I have two most memorable patients, a husband and a wife. The woman was an uncontrolled hypertensive with type 2 diabetes, managed with the medication that we had back in the early 1980s. The husband was a 62-year-old man with mild osteoarthritis and no other problems. The two had emigrated from Guyana.
As was the custom in their culture the couple’s parents had arranged their marriage. One day when his wife’s condition was deteriorating and we waited for some reports to come through, the husband told me about how their relationship began. His father had sent him to his bride’s house to meet her for the first time. He looked upon this strange woman and saw his wife-to-be: plain, fat and homely.
He returned home and told his father, “No, I do not want to marry her! She’s not pretty. She is fat.” His father responded, “Son, you must do this. She is promised to you. She will make you a good wife.”
So reluctantly, the man did as his father wished. The couple moved into a small house and began their life together: she doing the cleaning and laundry, he working in the fruit orchard that his father gave him. One day a brush fire swept though the orchard, threatening the crop. He ran back to the house where he found his wife on the wooden steps in front of the house bending over a bucket and scrubbing clothes.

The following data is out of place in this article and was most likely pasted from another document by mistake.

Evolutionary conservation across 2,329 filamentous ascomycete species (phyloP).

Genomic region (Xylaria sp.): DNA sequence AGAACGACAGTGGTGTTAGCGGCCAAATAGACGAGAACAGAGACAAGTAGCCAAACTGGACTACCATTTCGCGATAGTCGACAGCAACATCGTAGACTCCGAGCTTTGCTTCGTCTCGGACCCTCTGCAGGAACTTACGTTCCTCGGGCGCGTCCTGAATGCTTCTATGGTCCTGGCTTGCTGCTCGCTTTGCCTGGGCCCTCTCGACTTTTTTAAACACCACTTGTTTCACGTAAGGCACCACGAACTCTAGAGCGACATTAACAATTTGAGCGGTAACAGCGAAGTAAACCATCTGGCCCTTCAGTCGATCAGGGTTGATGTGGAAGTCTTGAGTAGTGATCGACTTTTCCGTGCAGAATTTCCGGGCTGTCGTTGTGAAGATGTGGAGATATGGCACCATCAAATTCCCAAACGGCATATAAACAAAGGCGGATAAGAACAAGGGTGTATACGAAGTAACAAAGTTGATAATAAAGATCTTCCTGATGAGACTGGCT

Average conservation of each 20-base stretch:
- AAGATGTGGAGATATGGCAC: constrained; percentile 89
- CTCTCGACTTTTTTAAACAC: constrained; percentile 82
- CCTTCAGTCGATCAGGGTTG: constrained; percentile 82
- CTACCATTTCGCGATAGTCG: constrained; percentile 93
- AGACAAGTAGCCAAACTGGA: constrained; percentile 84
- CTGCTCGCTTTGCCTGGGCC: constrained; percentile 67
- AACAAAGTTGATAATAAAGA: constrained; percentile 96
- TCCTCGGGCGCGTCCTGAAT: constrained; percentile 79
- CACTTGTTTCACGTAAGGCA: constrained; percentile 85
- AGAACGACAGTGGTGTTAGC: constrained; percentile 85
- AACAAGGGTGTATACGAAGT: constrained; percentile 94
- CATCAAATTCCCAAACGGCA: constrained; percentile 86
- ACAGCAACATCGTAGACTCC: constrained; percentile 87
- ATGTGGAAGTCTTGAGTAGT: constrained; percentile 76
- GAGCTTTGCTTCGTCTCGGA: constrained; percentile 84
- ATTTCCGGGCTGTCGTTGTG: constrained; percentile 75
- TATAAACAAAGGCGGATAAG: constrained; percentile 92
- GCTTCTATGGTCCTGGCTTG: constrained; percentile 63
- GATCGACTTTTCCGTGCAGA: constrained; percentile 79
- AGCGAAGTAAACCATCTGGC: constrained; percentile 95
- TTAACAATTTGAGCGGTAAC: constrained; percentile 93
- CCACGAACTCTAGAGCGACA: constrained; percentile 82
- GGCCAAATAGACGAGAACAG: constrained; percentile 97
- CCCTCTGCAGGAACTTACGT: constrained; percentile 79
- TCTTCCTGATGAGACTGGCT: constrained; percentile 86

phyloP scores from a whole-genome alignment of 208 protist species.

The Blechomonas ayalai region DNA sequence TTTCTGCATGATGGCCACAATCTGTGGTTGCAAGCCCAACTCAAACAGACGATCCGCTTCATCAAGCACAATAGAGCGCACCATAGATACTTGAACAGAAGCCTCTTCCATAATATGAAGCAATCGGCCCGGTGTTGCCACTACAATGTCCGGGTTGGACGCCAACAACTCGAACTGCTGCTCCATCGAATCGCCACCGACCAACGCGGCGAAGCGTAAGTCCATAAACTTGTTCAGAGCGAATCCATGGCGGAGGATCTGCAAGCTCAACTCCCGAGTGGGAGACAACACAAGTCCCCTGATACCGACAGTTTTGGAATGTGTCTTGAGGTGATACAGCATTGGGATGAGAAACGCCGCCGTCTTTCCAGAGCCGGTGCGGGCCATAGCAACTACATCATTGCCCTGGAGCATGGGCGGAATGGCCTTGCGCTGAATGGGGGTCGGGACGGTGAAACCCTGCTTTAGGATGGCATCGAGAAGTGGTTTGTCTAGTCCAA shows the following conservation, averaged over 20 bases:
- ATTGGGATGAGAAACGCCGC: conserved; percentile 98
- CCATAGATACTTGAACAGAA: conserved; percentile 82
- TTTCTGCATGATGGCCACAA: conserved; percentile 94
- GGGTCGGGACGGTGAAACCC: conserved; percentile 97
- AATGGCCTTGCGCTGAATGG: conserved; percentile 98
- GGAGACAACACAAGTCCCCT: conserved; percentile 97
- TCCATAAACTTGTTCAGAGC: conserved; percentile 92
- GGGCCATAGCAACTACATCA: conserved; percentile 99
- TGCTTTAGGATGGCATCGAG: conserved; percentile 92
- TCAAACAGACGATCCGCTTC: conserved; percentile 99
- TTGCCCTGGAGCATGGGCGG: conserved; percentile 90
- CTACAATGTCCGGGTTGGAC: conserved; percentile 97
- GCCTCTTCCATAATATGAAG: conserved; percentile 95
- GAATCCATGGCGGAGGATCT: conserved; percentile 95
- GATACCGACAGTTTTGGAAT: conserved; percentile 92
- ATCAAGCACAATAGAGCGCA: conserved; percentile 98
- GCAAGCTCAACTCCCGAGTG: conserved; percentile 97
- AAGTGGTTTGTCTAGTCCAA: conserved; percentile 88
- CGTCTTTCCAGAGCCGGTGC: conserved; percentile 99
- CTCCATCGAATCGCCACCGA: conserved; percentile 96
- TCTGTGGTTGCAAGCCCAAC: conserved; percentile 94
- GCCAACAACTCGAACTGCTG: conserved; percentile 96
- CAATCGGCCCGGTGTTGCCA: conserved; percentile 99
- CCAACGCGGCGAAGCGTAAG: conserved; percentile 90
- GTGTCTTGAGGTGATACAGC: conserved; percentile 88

“Help me, come quickly,” he said, “the orchard is going to catch fire!” Upon hearing what was wrong, his wife put down the wash, sat down on the steps and took her shoes off. Then she stood up, picked up her skirt to tuck the hem into her waistband and marched into the orchard with him. All day and into the night they worked side by side, soaking the trees down with water that they had carried from the stream. “And by morning” he said, “I was in love with her.”
After the man told me their story his wife took a turn for the worse, and despite being attended to by multiple specialists at a big city hospital, she had a stroke and slipped into a coma. He prayed by her bedside, but it was no use. She passed away.
The couple’s story taught me that being a nurse isn’t just about medical conditions. As an APRN I am not only treating conditions. I am treating diseases so that people can get well to get on with the real reasons for life: to live, laugh and love. And I learned that the depths of love can appear in the humblest corners of the world.